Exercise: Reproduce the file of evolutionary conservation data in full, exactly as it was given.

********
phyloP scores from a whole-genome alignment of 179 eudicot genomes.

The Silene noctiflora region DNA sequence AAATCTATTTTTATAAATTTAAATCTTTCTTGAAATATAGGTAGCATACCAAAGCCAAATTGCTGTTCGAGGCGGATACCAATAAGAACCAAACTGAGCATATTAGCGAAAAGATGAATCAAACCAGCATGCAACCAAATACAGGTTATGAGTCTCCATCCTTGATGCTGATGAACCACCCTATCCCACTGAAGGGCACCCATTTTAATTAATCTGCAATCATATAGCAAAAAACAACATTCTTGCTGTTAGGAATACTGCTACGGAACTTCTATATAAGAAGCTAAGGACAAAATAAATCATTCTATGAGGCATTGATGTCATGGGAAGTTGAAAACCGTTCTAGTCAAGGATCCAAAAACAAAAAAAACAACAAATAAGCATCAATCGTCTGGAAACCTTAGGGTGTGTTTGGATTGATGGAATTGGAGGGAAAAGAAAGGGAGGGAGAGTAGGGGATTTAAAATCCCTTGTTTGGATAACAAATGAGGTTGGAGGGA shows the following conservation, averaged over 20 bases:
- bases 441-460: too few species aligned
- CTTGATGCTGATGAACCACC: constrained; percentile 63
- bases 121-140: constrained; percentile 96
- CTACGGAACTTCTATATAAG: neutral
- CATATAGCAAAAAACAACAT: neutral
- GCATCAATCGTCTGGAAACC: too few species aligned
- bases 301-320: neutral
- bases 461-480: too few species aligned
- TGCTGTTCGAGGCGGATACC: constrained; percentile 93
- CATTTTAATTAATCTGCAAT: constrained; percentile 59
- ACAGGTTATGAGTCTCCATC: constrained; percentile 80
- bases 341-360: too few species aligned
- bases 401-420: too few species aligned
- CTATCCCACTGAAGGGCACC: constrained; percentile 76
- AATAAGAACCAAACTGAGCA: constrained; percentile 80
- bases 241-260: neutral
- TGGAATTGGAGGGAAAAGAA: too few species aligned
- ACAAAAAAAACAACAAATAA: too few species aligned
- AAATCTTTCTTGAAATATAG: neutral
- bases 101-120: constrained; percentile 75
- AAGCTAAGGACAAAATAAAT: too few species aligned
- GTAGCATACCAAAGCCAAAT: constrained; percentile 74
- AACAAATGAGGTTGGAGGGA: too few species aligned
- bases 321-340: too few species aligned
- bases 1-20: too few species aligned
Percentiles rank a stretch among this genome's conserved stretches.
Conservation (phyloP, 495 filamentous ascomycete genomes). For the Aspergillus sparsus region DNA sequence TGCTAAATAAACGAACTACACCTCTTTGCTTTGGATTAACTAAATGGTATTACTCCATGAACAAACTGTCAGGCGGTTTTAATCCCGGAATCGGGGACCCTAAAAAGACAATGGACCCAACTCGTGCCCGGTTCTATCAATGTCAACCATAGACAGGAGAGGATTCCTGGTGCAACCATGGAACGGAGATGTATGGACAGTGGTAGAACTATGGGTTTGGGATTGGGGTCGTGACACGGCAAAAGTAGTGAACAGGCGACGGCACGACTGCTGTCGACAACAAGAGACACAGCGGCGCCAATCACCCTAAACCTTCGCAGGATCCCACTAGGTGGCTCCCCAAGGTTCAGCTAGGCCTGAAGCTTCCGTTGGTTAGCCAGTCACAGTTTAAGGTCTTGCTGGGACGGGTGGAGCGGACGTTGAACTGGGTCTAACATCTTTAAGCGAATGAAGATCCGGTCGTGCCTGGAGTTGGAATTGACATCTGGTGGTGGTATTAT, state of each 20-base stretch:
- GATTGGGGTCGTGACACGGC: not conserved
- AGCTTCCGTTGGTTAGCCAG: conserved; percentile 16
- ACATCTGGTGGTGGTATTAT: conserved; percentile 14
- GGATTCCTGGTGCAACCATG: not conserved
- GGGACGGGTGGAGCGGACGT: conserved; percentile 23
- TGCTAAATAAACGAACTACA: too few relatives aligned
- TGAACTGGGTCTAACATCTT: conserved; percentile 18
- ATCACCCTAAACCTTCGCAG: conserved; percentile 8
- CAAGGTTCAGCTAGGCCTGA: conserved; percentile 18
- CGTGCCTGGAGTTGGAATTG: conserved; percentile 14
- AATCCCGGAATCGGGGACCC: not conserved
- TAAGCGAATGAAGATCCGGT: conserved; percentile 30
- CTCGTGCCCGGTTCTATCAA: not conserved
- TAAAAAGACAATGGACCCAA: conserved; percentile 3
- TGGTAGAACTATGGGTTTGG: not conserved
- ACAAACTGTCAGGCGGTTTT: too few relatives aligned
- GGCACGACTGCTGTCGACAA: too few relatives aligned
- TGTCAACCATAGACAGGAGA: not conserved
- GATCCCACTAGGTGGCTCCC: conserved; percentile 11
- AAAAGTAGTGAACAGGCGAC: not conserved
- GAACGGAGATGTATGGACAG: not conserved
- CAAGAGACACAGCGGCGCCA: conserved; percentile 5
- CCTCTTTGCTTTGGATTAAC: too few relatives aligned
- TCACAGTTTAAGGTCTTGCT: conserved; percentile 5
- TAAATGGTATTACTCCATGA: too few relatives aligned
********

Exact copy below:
phyloP scores from a whole-genome alignment of 179 eudicot genomes.

The Silene noctiflora region DNA sequence AAATCTATTTTTATAAATTTAAATCTTTCTTGAAATATAGGTAGCATACCAAAGCCAAATTGCTGTTCGAGGCGGATACCAATAAGAACCAAACTGAGCATATTAGCGAAAAGATGAATCAAACCAGCATGCAACCAAATACAGGTTATGAGTCTCCATCCTTGATGCTGATGAACCACCCTATCCCACTGAAGGGCACCCATTTTAATTAATCTGCAATCATATAGCAAAAAACAACATTCTTGCTGTTAGGAATACTGCTACGGAACTTCTATATAAGAAGCTAAGGACAAAATAAATCATTCTATGAGGCATTGATGTCATGGGAAGTTGAAAACCGTTCTAGTCAAGGATCCAAAAACAAAAAAAACAACAAATAAGCATCAATCGTCTGGAAACCTTAGGGTGTGTTTGGATTGATGGAATTGGAGGGAAAAGAAAGGGAGGGAGAGTAGGGGATTTAAAATCCCTTGTTTGGATAACAAATGAGGTTGGAGGGA shows the following conservation, averaged over 20 bases:
- bases 441-460: too few species aligned
- CTTGATGCTGATGAACCACC: constrained; percentile 63
- bases 121-140: constrained; percentile 96
- CTACGGAACTTCTATATAAG: neutral
- CATATAGCAAAAAACAACAT: neutral
- GCATCAATCGTCTGGAAACC: too few species aligned
- bases 301-320: neutral
- bases 461-480: too few species aligned
- TGCTGTTCGAGGCGGATACC: constrained; percentile 93
- CATTTTAATTAATCTGCAAT: constrained; percentile 59
- ACAGGTTATGAGTCTCCATC: constrained; percentile 80
- bases 341-360: too few species aligned
- bases 401-420: too few species aligned
- CTATCCCACTGAAGGGCACC: constrained; percentile 76
- AATAAGAACCAAACTGAGCA: constrained; percentile 80
- bases 241-260: neutral
- TGGAATTGGAGGGAAAAGAA: too few species aligned
- ACAAAAAAAACAACAAATAA: too few species aligned
- AAATCTTTCTTGAAATATAG: neutral
- bases 101-120: constrained; percentile 75
- AAGCTAAGGACAAAATAAAT: too few species aligned
- GTAGCATACCAAAGCCAAAT: constrained; percentile 74
- AACAAATGAGGTTGGAGGGA: too few species aligned
- bases 321-340: too few species aligned
- bases 1-20: too few species aligned
Percentiles rank a stretch among this genome's conserved stretches.
Conservation (phyloP, 495 filamentous ascomycete genomes). For the Aspergillus sparsus region DNA sequence TGCTAAATAAACGAACTACACCTCTTTGCTTTGGATTAACTAAATGGTATTACTCCATGAACAAACTGTCAGGCGGTTTTAATCCCGGAATCGGGGACCCTAAAAAGACAATGGACCCAACTCGTGCCCGGTTCTATCAATGTCAACCATAGACAGGAGAGGATTCCTGGTGCAACCATGGAACGGAGATGTATGGACAGTGGTAGAACTATGGGTTTGGGATTGGGGTCGTGACACGGCAAAAGTAGTGAACAGGCGACGGCACGACTGCTGTCGACAACAAGAGACACAGCGGCGCCAATCACCCTAAACCTTCGCAGGATCCCACTAGGTGGCTCCCCAAGGTTCAGCTAGGCCTGAAGCTTCCGTTGGTTAGCCAGTCACAGTTTAAGGTCTTGCTGGGACGGGTGGAGCGGACGTTGAACTGGGTCTAACATCTTTAAGCGAATGAAGATCCGGTCGTGCCTGGAGTTGGAATTGACATCTGGTGGTGGTATTAT, state of each 20-base stretch:
- GATTGGGGTCGTGACACGGC: not conserved
- AGCTTCCGTTGGTTAGCCAG: conserved; percentile 16
- ACATCTGGTGGTGGTATTAT: conserved; percentile 14
- GGATTCCTGGTGCAACCATG: not conserved
- GGGACGGGTGGAGCGGACGT: conserved; percentile 23
- TGCTAAATAAACGAACTACA: too few relatives aligned
- TGAACTGGGTCTAACATCTT: conserved; percentile 18
- ATCACCCTAAACCTTCGCAG: conserved; percentile 8
- CAAGGTTCAGCTAGGCCTGA: conserved; percentile 18
- CGTGCCTGGAGTTGGAATTG: conserved; percentile 14
- AATCCCGGAATCGGGGACCC: not conserved
- TAAGCGAATGAAGATCCGGT: conserved; percentile 30
- CTCGTGCCCGGTTCTATCAA: not conserved
- TAAAAAGACAATGGACCCAA: conserved; percentile 3
- TGGTAGAACTATGGGTTTGG: not conserved
- ACAAACTGTCAGGCGGTTTT: too few relatives aligned
- GGCACGACTGCTGTCGACAA: too few relatives aligned
- TGTCAACCATAGACAGGAGA: not conserved
- GATCCCACTAGGTGGCTCCC: conserved; percentile 11
- AAAAGTAGTGAACAGGCGAC: not conserved
- GAACGGAGATGTATGGACAG: not conserved
- CAAGAGACACAGCGGCGCCA: conserved; percentile 5
- CCTCTTTGCTTTGGATTAAC: too few relatives aligned
- TCACAGTTTAAGGTCTTGCT: conserved; percentile 5
- TAAATGGTATTACTCCATGA: too few relatives aligned